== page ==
Yosinski et al. (2014); Goodfellow et al. (2016). We therefore explore the relationship between the depth of a layer and its robustness to covariate shift, allowing the introduction of more careful model adjustment techniques.

We conduct our experiments in the context of image classification on diverse scenarios and show that our proposed method maintains its performance on the original domain while making substantial improvements under covariate shift with respect to previous work. Our key contributions are:

  1. The first framework to explicitly translate self-supervised neural representations to a main task representation, using a direct differentiable mapping approach.

  2. A novel approach for using input-dependent networks to alleviate test-time performance degradation due to covariate shift, and a demonstration of its superiority over competing approaches.

  3. Pushing the envelope of the relatively unexplored idea to achieve robustness through test-time adjustments.

  4. An analysis tool for determining which CNN components require modifications in order to better cope with covariate shifts, and using it to provide a lucid justification for our layer-specific approach.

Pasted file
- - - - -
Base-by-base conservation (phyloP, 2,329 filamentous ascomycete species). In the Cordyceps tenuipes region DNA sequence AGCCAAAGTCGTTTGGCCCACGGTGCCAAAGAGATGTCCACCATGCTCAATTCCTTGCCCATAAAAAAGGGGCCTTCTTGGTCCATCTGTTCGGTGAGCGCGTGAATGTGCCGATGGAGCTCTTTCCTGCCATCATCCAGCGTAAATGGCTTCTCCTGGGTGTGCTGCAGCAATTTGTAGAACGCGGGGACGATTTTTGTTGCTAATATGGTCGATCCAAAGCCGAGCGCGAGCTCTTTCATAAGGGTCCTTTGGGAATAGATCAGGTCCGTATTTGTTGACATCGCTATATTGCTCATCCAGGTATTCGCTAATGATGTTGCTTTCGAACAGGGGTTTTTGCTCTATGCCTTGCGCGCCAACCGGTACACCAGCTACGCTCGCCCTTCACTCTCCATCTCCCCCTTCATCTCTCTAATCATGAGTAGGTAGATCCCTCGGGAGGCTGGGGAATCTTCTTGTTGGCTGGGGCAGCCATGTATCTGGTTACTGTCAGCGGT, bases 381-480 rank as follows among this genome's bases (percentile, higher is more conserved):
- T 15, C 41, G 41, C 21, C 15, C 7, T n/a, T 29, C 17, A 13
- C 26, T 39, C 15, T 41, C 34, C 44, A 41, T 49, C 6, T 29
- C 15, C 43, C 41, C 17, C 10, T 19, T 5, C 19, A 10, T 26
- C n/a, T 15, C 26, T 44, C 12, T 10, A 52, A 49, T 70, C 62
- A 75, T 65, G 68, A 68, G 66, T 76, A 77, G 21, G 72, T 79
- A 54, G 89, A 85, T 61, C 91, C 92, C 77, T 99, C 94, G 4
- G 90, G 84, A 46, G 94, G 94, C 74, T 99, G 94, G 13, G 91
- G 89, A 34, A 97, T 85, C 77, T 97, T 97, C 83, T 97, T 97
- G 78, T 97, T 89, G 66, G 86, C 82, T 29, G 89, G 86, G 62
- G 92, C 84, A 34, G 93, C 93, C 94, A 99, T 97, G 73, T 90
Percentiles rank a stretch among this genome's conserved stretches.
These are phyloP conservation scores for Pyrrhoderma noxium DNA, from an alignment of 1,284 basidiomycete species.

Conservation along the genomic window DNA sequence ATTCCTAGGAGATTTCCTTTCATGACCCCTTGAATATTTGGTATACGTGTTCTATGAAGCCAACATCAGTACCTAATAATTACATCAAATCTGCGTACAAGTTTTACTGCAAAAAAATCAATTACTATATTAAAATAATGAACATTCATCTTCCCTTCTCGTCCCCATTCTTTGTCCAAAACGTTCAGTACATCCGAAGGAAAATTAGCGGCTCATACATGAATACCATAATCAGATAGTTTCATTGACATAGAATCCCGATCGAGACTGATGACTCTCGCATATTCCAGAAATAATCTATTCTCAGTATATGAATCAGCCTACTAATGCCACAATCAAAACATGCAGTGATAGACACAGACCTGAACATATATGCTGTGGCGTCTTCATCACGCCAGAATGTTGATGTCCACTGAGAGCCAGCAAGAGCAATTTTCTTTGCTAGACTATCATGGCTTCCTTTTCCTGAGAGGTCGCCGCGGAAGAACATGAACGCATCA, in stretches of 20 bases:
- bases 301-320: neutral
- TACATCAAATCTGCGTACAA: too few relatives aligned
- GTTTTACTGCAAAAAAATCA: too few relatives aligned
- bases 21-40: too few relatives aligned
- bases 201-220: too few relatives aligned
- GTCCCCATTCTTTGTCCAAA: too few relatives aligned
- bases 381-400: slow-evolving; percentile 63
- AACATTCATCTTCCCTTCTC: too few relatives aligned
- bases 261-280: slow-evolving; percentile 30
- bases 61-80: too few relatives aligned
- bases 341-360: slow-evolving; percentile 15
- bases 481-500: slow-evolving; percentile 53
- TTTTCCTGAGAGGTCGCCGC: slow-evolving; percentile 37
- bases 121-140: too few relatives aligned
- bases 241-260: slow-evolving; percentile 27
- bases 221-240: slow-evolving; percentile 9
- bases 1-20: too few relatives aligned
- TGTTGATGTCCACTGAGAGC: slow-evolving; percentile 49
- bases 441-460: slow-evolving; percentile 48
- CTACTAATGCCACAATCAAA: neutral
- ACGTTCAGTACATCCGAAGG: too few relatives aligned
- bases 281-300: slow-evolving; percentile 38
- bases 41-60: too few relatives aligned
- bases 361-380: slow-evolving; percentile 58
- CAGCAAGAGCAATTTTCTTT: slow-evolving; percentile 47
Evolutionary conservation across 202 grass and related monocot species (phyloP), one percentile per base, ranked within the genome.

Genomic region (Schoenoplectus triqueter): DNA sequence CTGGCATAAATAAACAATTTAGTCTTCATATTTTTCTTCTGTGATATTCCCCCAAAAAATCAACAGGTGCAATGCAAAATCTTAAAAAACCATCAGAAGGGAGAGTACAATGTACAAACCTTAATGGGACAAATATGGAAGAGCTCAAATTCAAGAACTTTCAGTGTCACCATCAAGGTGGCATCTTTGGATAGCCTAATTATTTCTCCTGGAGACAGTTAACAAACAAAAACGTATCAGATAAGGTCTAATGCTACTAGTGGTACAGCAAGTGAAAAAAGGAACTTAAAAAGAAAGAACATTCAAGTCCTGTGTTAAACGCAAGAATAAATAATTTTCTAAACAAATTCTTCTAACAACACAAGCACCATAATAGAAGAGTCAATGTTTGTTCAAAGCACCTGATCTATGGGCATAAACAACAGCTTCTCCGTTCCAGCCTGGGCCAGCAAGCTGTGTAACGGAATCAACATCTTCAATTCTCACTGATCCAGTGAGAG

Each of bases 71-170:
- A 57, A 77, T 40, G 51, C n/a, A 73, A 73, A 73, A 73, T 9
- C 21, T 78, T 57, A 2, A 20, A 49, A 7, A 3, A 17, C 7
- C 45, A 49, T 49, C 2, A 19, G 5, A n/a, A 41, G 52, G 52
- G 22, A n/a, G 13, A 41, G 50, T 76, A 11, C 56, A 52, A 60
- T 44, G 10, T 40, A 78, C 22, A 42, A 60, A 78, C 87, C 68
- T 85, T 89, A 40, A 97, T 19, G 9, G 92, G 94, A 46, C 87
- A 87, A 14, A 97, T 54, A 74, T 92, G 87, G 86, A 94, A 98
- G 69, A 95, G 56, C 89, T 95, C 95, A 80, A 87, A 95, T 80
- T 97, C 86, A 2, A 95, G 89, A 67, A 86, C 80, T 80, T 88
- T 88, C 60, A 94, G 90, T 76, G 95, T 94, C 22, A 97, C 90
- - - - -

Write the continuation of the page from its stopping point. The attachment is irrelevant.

2 Related work

2.1 Self-supervised learning

The field of self-supervised representation learning has made great strides recently, with massive success in language modeling 

Devlin et al. (2018); Radford et al. (2019), speech Oord et al. (2018); Pascual et al. (2019)

and very recently in computer vision 

Hénaff et al. (2019); Chen et al. (2020); He et al. (2019). In this work, we focus on a simple yet effective self-supervised technique for learning visual representations Spyros Gidaris and Komodakis (2018), and note that this approach can be extended to other fields and arbitrary (appropriate) self-supervision techniques. In the context of covariate shift, it was recently shown that training an encoder in a multi-task fashion alongside a self-supervised task can result in more robust image classification performance Hendrycks et al. (2019); Sun et al. (2019) (see Fig. 1-a). We show that a fundamental limitation of  Hendrycks et al. (2019); Sun et al. (2019) comes from strictly sharing the encoder between the self-supervised and main task. In contrast, we propose a direct approach for optimizing knowledge sharing between the self-supervised encoder and a separate main task encoder.